Editor's Note

Women make the world go around

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Welcome to another edition of South Africa’s favourite business-to-business monthly, as we celebrate the tireless work and dedication shown by women, who often have to traverse a fine balancing act between achieving business success versus the many hours needed to raise a family successfully.

As a father of three, raising children is arguably the most difficult job in the world. It is also unpaid work with many challenges that can put a tremendous amount of pressure on the most stable marriage or relationship.

Often, women who have leadership ambitions will put off having children or have them later as they are perceived by male colleagues in the workplace to be bad for business because it requires time off work.

Corporate society needs to look further than just the bottom line and understand that women can lead and also take time off to nurture the next generation, and secure our survival. Without childbirth, there would be no next generation. Some forward-thinking companies take this into account and provide a baby room/creche at work, so you can bring your child to work—a revolutionary idea.

Sadly, many women have to go back to work far too early, after just two weeks, leaving the child with a nanny or, even worse, at a creche. Such a young baby needs their mother and one could argue that emotional trauma is caused when a child and mother are separated too early.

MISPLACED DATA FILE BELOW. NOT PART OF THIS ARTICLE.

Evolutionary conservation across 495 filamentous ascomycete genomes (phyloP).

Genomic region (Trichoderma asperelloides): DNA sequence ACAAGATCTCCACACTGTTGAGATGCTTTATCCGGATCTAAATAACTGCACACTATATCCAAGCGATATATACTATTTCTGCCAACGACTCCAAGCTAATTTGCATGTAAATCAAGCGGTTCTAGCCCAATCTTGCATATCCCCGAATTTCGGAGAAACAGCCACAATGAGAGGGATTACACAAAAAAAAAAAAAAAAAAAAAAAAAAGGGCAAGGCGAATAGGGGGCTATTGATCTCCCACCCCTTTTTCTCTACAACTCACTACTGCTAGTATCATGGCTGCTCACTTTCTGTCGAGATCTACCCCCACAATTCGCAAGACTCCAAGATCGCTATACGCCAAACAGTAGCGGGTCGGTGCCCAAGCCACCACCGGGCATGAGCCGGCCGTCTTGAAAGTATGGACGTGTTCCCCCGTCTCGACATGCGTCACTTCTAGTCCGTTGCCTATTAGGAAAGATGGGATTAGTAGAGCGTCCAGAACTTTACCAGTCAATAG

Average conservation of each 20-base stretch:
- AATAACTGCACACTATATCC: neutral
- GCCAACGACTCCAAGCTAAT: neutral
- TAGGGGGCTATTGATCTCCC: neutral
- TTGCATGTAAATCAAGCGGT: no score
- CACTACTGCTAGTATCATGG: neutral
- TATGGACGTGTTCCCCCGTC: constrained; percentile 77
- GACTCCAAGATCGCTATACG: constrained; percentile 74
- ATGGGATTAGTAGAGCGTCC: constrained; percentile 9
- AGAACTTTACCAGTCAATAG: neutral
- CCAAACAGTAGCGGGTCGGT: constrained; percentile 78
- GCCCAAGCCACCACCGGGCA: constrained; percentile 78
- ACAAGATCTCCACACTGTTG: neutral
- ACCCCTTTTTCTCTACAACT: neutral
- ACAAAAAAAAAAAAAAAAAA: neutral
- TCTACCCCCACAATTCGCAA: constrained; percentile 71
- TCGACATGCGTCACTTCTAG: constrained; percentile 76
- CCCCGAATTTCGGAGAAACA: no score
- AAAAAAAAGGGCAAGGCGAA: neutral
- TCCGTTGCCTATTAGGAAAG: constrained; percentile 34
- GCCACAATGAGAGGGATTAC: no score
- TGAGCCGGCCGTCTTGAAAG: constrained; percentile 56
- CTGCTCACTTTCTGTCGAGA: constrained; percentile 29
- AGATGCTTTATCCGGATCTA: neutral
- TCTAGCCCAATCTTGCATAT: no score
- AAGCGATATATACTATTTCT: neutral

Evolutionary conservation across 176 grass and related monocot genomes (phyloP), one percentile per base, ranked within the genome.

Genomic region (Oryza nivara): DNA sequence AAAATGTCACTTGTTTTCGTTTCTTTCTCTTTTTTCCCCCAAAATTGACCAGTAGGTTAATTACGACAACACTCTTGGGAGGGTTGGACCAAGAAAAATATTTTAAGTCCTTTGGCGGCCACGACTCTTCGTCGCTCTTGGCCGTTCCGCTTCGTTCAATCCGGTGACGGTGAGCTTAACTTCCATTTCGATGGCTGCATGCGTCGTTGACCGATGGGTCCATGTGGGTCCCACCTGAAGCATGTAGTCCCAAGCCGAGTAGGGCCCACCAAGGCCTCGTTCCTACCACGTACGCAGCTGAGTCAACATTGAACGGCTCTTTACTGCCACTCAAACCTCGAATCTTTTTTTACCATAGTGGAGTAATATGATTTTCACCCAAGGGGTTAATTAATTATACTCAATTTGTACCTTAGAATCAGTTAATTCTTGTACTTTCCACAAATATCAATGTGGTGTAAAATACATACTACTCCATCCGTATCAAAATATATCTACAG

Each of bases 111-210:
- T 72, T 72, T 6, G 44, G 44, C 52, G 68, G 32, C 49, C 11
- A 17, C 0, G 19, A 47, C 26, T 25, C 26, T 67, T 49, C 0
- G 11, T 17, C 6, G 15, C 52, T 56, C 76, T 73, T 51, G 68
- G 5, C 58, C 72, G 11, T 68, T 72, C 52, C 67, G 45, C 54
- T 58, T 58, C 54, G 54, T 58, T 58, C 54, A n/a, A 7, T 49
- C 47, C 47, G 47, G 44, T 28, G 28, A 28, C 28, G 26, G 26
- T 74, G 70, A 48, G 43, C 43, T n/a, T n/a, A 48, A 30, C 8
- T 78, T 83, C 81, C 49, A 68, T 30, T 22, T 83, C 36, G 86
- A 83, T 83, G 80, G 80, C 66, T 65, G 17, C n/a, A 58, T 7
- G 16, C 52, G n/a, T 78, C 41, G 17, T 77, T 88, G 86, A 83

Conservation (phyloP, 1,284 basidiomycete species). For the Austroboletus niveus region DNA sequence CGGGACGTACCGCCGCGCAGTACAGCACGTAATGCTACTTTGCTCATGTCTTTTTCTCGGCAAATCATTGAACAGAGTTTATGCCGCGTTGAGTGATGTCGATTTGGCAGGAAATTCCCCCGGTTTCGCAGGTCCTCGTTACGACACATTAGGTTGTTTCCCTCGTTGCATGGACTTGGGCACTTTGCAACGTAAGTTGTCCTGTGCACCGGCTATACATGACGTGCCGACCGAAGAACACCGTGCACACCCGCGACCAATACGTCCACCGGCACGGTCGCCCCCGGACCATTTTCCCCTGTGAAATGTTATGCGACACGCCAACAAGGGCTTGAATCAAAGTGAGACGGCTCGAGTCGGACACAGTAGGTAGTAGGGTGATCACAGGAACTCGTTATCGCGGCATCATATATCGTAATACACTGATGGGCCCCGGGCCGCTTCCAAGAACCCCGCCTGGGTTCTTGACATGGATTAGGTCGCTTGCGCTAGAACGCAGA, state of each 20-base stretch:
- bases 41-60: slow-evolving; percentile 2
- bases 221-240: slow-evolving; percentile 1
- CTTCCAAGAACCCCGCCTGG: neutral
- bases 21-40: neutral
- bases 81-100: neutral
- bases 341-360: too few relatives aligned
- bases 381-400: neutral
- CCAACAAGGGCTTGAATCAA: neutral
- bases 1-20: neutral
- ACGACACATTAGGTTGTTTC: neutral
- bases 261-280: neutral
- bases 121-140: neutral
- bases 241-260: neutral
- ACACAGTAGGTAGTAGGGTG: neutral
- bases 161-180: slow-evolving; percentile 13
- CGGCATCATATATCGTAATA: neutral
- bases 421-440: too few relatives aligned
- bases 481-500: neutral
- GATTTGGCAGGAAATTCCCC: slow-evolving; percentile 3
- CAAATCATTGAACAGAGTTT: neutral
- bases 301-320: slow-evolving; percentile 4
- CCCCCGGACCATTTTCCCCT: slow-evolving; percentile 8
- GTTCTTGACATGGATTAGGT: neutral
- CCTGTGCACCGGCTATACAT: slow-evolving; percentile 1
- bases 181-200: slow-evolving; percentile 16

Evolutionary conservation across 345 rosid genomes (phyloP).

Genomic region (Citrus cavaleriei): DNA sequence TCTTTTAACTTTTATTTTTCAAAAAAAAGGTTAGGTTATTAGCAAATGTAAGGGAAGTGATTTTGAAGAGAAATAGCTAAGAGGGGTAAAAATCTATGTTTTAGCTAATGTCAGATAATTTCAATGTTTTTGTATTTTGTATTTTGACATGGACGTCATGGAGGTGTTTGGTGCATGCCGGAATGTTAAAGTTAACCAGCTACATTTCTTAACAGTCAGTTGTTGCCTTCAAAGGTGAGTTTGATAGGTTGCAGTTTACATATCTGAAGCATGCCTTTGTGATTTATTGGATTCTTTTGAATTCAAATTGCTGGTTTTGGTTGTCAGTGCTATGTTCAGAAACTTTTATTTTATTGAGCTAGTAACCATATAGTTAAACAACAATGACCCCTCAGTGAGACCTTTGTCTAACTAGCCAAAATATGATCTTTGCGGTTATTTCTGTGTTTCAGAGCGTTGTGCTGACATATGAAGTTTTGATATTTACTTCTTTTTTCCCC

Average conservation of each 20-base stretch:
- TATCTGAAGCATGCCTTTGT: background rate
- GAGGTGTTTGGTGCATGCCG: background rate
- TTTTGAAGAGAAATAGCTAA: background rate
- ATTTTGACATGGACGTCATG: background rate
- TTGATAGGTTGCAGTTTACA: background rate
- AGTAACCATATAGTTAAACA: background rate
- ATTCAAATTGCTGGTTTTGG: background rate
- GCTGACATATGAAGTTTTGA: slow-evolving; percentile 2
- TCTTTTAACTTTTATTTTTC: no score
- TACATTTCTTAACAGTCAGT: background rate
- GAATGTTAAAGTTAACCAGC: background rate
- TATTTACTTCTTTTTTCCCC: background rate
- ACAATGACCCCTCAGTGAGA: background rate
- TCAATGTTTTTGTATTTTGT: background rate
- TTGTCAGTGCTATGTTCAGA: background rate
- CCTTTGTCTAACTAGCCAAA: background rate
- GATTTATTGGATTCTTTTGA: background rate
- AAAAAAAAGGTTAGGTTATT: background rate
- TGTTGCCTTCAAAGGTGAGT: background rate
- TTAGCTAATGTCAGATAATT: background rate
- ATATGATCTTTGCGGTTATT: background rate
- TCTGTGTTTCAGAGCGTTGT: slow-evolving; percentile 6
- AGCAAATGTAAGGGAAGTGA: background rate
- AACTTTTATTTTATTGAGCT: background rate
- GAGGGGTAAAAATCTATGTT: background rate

You are now finding in countries like Denmark—with a below-average birth rate—that their government is encouraging families to have more children by providing state funding for the parents. They also offer lengthy maternity and paternity leave, giving parents the quality time needed to nurture their offspring.

This initiative is largely driven by their negative birth rate and declining population, but I’m yet to hear of a country with decent weather having this problem. It would appear that cold weather is not conducive to romance.

In South Africa, we have the opposite problem of a population explosion, which has put a tremendous strain on our schooling system, job market and healthcare services, for example. And as our cities grow beyond a sustainable level, take Cape Town, for example, with the recent drought, a need for de-urbanisation is vital.

In the modern, technologically advanced world we live in; more jobs can be performed remotely or from home due to the connectivity that the Internet provides. Instead of trying to squeeze people into overcrowded cities with limited resources, would it not be better to incentivise living in our vast rural areas?

So as we celebrate Women’s Month, I’d like to acknowledge the tireless work done by the women of Leadership magazine. From the Sub-Editor, Monique Jacobs, and the Client Liaison Officer, Lizel Olivier, to Lee-Ann Lawrence in distribution, Project Manager, Madeleine Jansen, and her all-star sales team, which includes Funeka Zandani, Lorna Mngxunya, Charmaine Meyer and Cassia Passetti.

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